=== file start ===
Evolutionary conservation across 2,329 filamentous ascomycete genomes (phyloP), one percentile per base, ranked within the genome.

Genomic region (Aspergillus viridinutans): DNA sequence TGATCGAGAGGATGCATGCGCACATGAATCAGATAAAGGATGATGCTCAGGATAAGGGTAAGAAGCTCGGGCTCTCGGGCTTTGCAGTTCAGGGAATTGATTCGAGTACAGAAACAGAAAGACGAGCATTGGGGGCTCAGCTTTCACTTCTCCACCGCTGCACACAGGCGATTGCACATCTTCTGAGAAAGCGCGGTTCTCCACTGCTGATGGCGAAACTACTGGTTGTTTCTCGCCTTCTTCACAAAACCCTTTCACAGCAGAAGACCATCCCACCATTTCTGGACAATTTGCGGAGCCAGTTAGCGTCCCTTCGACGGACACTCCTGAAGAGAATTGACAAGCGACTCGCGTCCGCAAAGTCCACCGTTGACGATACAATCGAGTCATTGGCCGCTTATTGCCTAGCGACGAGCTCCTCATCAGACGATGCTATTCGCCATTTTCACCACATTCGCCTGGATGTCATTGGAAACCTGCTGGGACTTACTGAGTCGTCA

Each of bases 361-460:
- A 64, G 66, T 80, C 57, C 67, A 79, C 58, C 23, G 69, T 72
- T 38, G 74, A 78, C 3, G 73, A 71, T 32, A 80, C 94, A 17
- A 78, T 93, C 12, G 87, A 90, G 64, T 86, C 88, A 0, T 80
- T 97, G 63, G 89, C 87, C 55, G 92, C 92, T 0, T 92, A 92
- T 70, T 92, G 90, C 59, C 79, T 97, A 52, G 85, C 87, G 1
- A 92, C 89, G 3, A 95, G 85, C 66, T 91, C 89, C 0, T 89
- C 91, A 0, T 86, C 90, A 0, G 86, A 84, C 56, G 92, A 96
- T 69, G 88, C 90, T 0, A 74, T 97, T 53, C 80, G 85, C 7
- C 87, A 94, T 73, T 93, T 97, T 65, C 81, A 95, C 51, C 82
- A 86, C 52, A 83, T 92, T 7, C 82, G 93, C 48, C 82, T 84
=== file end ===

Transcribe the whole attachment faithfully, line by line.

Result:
Evolutionary conservation across 2,329 filamentous ascomycete genomes (phyloP), one percentile per base, ranked within the genome.

Genomic region (Aspergillus viridinutans): DNA sequence TGATCGAGAGGATGCATGCGCACATGAATCAGATAAAGGATGATGCTCAGGATAAGGGTAAGAAGCTCGGGCTCTCGGGCTTTGCAGTTCAGGGAATTGATTCGAGTACAGAAACAGAAAGACGAGCATTGGGGGCTCAGCTTTCACTTCTCCACCGCTGCACACAGGCGATTGCACATCTTCTGAGAAAGCGCGGTTCTCCACTGCTGATGGCGAAACTACTGGTTGTTTCTCGCCTTCTTCACAAAACCCTTTCACAGCAGAAGACCATCCCACCATTTCTGGACAATTTGCGGAGCCAGTTAGCGTCCCTTCGACGGACACTCCTGAAGAGAATTGACAAGCGACTCGCGTCCGCAAAGTCCACCGTTGACGATACAATCGAGTCATTGGCCGCTTATTGCCTAGCGACGAGCTCCTCATCAGACGATGCTATTCGCCATTTTCACCACATTCGCCTGGATGTCATTGGAAACCTGCTGGGACTTACTGAGTCGTCA

Each of bases 361-460:
- A 64, G 66, T 80, C 57, C 67, A 79, C 58, C 23, G 69, T 72
- T 38, G 74, A 78, C 3, G 73, A 71, T 32, A 80, C 94, A 17
- A 78, T 93, C 12, G 87, A 90, G 64, T 86, C 88, A 0, T 80
- T 97, G 63, G 89, C 87, C 55, G 92, C 92, T 0, T 92, A 92
- T 70, T 92, G 90, C 59, C 79, T 97, A 52, G 85, C 87, G 1
- A 92, C 89, G 3, A 95, G 85, C 66, T 91, C 89, C 0, T 89
- C 91, A 0, T 86, C 90, A 0, G 86, A 84, C 56, G 92, A 96
- T 69, G 88, C 90, T 0, A 74, T 97, T 53, C 80, G 85, C 7
- C 87, A 94, T 73, T 93, T 97, T 65, C 81, A 95, C 51, C 82
- A 86, C 52, A 83, T 92, T 7, C 82, G 93, C 48, C 82, T 84